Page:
What is in this article?:
- Research focuses on vital digger bee pollination
- Art of Deception
- A new digger bee research grant is aimed at helping protect this important pollinator by providing land managers with crucial information on its nesting requirements.
Art of Deception
The research led Pulitzer Prize-winning author Natalie Angier to feature their work in "The Art of Deception," published in the August 2009 edition of the National Geographic magazine. Most recently, U. S. Department of Agriculture (USDA) Forest Service entomologist Michael Ulyshen, writing for the Journal of Natural History, mentioned their work in "Bugback Riding: Transportation for the Masses" (September 2011).
Saul-Gershentz became interested in the subject while a graduate student at San Francisco State University. She wrote "Beetle Larvae Cooperate to Mimic Bees" in the journal Nature (2000).
Of her newest grant, she says: "Our preliminary data show that the blister beetle exploits four other native California bees including important pollinators in the genus Habropoda and Anthophora." Historically, M. franciscanus was known to be a nest parasite of Anthophora edwardsii distributed throughout California.
Her scientific research has taken her all over the world, including Belize, Borneo, Brazil, Costa Rica, Ecuador, Ghana, Madagascar, Namibia, Nepal, Panama, Papua New Guinea, Peru, Tanzania, Trinidad, Thailand and Trinidad. In addition to meloids (blister beetles), bees and pollination ecology, she has studied katydids.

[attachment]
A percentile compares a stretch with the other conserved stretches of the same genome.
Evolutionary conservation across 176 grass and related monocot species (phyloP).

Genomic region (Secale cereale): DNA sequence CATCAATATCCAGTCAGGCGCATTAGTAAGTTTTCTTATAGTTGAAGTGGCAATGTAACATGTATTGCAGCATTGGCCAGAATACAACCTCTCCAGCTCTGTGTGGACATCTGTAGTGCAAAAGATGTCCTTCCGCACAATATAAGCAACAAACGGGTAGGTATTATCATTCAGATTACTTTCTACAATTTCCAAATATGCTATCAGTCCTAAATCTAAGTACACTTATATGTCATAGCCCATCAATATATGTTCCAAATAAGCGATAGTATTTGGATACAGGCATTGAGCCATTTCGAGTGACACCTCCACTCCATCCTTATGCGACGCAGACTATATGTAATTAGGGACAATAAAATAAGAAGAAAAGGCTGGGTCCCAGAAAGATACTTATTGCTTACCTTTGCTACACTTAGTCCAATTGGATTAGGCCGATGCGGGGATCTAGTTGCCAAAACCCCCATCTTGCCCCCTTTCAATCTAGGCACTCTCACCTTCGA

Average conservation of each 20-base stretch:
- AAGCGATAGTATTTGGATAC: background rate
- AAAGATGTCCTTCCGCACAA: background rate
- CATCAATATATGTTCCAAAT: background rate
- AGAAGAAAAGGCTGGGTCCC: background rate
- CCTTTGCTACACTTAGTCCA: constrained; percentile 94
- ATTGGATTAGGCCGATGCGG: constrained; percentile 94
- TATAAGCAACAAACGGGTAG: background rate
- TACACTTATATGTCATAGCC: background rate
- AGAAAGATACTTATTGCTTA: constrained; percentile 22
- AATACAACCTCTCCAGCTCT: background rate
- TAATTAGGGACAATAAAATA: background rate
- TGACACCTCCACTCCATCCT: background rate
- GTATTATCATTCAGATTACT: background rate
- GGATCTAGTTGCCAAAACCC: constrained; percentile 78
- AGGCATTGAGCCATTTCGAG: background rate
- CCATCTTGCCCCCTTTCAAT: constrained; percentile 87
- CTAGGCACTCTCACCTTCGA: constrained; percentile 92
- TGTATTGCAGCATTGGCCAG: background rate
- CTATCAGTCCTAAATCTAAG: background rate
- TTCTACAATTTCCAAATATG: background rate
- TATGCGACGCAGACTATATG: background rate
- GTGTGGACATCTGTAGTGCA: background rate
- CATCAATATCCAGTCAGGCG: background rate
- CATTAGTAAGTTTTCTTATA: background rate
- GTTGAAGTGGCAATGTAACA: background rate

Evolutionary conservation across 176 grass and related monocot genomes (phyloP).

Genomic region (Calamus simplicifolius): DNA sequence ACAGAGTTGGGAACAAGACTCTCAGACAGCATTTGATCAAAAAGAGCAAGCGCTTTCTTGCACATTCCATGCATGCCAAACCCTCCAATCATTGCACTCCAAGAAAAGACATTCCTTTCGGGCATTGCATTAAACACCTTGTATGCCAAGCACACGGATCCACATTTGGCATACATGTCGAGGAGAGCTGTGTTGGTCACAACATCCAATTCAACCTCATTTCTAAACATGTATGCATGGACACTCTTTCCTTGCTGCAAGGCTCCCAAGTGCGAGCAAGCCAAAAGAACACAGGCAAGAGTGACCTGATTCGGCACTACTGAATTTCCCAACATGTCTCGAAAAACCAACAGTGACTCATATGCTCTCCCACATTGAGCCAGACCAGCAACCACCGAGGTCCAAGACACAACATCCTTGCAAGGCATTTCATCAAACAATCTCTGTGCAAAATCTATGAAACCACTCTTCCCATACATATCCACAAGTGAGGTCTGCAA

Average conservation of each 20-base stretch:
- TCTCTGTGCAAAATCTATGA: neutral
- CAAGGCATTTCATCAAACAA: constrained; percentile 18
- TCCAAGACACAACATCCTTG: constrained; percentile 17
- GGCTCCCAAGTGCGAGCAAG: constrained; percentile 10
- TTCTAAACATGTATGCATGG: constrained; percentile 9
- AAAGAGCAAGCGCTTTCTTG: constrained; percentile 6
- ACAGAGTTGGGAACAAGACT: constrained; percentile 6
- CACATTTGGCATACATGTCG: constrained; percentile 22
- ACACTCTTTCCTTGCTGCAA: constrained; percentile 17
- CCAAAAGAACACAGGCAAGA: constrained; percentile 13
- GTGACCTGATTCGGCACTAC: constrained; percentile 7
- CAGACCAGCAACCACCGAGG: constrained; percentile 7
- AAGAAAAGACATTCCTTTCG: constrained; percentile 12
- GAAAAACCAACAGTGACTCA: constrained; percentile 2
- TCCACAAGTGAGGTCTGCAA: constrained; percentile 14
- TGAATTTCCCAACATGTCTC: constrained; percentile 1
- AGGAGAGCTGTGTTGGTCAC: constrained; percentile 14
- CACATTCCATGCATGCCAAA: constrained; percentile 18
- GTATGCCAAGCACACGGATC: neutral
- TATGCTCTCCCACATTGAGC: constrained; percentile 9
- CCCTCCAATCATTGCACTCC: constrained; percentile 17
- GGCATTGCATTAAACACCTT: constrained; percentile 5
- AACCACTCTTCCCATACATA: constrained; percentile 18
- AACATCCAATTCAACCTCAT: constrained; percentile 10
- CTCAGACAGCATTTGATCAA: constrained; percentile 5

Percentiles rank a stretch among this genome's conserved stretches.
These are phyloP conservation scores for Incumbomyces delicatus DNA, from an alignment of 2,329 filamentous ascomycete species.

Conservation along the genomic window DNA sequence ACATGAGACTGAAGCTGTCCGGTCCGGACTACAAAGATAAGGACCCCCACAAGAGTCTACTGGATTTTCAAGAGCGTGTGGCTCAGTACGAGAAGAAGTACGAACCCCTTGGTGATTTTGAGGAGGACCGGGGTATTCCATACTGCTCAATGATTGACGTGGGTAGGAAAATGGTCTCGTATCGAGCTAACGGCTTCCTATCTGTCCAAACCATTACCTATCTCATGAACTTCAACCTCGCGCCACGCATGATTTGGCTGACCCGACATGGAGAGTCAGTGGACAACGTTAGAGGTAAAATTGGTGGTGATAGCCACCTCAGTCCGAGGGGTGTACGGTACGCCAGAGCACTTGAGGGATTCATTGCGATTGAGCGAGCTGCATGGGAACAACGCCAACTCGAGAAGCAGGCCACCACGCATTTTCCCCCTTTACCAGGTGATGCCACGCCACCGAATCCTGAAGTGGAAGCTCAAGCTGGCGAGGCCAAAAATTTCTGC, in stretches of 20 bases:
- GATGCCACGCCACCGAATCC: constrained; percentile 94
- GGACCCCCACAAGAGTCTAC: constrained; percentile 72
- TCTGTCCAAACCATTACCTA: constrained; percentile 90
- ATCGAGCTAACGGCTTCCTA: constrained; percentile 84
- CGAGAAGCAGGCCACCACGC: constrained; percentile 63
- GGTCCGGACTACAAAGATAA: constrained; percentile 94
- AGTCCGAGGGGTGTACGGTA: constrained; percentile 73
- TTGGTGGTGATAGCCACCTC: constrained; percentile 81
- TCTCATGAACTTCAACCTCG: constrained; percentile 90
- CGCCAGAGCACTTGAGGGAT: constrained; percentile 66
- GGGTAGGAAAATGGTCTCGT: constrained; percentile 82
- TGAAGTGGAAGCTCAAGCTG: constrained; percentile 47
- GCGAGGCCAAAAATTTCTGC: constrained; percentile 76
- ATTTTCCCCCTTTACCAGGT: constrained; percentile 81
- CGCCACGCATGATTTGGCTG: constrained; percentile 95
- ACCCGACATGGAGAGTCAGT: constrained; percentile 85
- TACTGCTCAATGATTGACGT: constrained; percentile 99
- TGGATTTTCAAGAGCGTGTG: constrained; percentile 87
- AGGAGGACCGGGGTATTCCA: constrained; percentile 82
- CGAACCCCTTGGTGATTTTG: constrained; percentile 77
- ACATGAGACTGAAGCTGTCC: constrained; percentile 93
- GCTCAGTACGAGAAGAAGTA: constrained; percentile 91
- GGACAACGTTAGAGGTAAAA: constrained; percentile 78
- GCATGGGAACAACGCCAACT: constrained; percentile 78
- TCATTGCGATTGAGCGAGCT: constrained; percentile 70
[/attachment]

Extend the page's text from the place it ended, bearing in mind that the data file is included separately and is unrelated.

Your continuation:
Saul-Gershenz is a past president of the Pacific Coast Entomological Society; in 1991 she became the first female president in its 91-year history. Her images of insects and plants are showcased iin museums and published in a number of documentaries and books. She served as a scientific advisor for Sir David Attenborough's BBC nature documentary "Life in the Undergrowth" and contributed images for his book (Princeton University Press) by the same name. Her research is highlighted in "The Other Insect Societies" (Harvard University Press) and the "Insect Cuticular Hydrocarbons: Biology, Biochemistry and Chemical Ecology" (Cambridge University Press). Her research is summarized in Laurence Packer's newly published book (2010) "Keeping the Bees: Why All Bees Are at Risk and What We Can Do to Save Them" (Harper Collins/Canada).